We started out on Huron and ran out to Ontario and around Quicken Loans Arena before crossing the big old Lorain-Carnegie Hope Memorial Bridge for what was a ¾ mile uphill climb. Everyone seemed to start this race fast, but I picked a pacer early on and just stuck with her even stride. But the temptation to sprint early with the rest was great… but it paid off later. I hit the mile-one marker mid-bridge at 8:41. Not bad!

In light of my recent back and just plain Gina-inflicted issues, I had aimed to a) finish, as usual; and b) average 9:00/mile. So, I assumed that my first mile would be the fastest (because I haven’t had much in the tank lately) and just focused on getting to mile-two by 18:00. And it wasn’t an easy ride. I was wholly parched, as I mentioned, by the end of the first mile—whether it was from nerves or heat, it wasn’t a good feeling. I reminded myself, however, that I generally stay almost too-hydrated every single day. There was no way my body was dehydrated at this point. It helped me temporarily get past the mental hurdle and I pushed on…

Right when I got pushed! As we were running down Lorain Avenue, I was running on the outside of the group alongside the cars parked on the street. Another girl was running a little behind and beside me, and there was plenty of space on the other side. No one seemed to have trouble passing with courtesy and ease, except for the guy who shoved me into a car. My shoulder smacked a rearview mirror and for a few delirious seconds I didn’t quite understand what had happened.

I continued running (now that I think of it, I hope the car wasn’t damaged) despite being a little lost for my senses. And it was only after a couple minutes that I started thinking about all the nasty things I wanted to say to that guy. Instead, I sought him out in the crowd and passed him, crossing mile two at 17:20 (8:39 split). No, I didn't slug the guy.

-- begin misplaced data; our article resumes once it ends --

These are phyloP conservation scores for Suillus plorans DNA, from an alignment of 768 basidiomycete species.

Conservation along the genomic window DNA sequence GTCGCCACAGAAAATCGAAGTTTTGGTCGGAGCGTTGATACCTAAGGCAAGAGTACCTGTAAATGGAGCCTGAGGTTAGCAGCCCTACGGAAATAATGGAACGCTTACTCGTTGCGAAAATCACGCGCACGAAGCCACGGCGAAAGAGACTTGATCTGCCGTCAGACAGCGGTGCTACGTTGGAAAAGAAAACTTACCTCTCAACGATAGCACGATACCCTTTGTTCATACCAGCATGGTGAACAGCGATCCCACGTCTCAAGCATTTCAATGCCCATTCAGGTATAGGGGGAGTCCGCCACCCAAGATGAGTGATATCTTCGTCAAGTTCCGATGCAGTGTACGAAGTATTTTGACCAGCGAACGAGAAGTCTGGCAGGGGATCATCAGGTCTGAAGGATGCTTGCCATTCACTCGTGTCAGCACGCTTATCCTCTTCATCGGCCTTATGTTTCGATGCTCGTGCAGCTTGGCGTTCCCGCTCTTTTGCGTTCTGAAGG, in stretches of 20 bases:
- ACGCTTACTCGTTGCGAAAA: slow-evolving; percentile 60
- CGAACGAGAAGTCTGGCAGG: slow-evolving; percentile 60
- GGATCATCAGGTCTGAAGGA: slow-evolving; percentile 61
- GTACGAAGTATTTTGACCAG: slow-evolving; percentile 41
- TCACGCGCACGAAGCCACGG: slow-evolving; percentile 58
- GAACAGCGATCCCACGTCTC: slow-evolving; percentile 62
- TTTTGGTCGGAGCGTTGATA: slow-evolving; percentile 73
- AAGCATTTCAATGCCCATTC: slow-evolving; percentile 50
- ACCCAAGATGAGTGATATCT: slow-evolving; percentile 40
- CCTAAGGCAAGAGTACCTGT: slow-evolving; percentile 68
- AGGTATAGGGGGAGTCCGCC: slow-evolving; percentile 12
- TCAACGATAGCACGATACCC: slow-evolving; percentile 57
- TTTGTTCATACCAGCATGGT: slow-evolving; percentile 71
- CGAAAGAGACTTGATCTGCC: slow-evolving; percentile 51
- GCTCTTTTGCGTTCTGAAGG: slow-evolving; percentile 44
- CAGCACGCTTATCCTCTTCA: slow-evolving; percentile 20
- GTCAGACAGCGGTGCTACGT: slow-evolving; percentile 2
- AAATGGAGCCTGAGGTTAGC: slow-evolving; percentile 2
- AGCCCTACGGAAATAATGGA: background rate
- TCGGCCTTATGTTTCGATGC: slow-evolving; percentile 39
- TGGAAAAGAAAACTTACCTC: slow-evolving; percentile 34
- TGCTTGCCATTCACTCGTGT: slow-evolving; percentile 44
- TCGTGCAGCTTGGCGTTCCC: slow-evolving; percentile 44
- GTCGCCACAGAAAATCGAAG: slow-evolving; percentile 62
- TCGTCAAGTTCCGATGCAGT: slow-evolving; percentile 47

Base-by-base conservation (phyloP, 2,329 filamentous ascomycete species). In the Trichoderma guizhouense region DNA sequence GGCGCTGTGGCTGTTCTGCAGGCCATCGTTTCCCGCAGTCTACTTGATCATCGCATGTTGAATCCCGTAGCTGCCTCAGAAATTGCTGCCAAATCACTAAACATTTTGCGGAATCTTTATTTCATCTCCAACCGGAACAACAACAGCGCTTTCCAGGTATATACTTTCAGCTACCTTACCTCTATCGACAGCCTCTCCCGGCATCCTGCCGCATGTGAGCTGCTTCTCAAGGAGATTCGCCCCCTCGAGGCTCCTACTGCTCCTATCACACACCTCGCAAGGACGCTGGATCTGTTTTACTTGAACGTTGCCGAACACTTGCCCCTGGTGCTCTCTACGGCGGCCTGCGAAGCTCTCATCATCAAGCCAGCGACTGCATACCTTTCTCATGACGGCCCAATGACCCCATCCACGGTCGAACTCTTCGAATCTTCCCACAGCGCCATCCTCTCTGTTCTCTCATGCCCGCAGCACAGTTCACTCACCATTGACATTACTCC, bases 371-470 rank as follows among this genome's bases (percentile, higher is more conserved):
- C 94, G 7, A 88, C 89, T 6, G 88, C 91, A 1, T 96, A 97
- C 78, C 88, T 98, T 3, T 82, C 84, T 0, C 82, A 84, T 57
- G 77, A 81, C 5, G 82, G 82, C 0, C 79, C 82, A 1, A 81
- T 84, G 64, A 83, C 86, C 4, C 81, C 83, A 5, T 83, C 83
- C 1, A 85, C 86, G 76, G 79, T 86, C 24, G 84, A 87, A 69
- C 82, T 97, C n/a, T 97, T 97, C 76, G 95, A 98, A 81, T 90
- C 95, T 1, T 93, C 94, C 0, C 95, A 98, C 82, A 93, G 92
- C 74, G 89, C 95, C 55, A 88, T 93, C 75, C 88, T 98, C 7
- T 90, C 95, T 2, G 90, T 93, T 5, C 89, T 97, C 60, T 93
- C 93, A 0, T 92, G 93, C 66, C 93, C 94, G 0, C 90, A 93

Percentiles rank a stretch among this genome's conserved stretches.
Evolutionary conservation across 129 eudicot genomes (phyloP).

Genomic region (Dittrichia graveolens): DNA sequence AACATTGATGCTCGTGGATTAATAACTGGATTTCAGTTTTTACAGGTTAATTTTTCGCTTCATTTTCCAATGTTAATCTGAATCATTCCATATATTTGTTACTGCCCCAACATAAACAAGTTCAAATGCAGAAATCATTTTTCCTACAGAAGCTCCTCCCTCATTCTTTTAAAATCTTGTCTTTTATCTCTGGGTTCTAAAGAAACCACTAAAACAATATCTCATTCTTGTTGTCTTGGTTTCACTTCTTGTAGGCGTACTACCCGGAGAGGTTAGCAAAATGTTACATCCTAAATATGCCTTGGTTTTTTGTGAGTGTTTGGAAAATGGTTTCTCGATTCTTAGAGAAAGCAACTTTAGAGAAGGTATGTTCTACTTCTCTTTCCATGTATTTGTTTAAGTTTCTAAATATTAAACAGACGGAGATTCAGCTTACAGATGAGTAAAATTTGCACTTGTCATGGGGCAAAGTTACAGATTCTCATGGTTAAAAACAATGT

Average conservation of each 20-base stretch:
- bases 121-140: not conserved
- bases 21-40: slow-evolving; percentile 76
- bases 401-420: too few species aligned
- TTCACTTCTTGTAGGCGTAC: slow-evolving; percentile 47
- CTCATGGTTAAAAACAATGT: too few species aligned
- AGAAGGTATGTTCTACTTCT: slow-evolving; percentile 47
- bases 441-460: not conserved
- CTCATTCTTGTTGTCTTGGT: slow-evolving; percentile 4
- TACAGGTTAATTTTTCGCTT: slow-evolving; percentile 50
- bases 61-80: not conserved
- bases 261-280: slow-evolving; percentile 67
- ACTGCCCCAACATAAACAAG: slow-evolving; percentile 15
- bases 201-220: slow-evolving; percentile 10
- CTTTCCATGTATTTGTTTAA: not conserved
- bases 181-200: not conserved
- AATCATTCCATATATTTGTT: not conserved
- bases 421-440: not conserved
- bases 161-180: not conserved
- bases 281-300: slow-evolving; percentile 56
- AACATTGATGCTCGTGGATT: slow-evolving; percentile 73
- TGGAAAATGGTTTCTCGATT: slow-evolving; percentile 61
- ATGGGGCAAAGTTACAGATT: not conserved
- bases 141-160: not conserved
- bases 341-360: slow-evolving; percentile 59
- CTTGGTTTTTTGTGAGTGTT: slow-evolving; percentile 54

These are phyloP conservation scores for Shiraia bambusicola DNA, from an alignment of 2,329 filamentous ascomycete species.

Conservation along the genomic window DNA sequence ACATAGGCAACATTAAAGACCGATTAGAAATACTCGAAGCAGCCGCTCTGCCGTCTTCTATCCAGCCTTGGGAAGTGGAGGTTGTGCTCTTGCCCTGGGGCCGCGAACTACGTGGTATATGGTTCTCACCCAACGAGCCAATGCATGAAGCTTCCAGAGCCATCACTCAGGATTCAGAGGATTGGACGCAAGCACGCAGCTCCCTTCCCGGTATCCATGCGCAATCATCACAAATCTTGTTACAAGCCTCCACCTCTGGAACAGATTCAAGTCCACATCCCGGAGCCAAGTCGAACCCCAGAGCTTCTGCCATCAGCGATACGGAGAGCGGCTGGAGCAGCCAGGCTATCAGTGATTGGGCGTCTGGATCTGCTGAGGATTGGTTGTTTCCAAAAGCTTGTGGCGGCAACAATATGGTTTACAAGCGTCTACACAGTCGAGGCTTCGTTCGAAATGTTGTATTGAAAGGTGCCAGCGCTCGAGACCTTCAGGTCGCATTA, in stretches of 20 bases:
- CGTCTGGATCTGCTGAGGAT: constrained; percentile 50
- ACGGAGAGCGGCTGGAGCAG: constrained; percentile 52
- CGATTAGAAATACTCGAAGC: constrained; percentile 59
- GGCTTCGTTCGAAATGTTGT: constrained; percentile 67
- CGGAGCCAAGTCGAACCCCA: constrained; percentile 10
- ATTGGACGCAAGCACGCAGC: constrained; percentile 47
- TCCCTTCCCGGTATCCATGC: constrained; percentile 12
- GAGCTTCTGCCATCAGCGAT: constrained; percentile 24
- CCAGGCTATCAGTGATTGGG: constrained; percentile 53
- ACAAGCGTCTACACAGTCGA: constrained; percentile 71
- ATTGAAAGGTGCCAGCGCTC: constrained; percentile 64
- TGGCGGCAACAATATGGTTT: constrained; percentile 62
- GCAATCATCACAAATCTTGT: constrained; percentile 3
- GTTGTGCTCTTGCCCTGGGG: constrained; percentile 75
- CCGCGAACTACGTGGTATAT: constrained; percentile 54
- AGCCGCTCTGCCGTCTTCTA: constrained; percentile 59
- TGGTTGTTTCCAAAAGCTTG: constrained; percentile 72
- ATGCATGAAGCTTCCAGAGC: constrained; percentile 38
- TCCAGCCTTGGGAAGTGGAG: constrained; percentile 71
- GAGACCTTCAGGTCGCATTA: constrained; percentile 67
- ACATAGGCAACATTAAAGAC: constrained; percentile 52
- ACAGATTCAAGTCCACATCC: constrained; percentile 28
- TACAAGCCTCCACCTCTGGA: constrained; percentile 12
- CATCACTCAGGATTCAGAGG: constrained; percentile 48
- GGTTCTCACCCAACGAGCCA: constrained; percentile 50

We ran down Fulton Road, where I sad to see that the creperie Le Oui Oui CafĂ© was no longer around (Johnny Mango, however, was still OK!), and then turned into a stretch of running directly into the sun. Up to this point I had been able to catch some shade here and there, but it wasn’t an option as we headed down Franklin and West 29th. Thankfully, there was a water stop on Franklin, where I managed to rinse out the dry mouth and pretty much pour water down the entire front of my body. The water that made it to my mouth (one swing for rinsing and a small swing for drinking) helped clear the mental block of dehydration, and I was free to run the forever uphill that was the Detroit Avenue Bridge.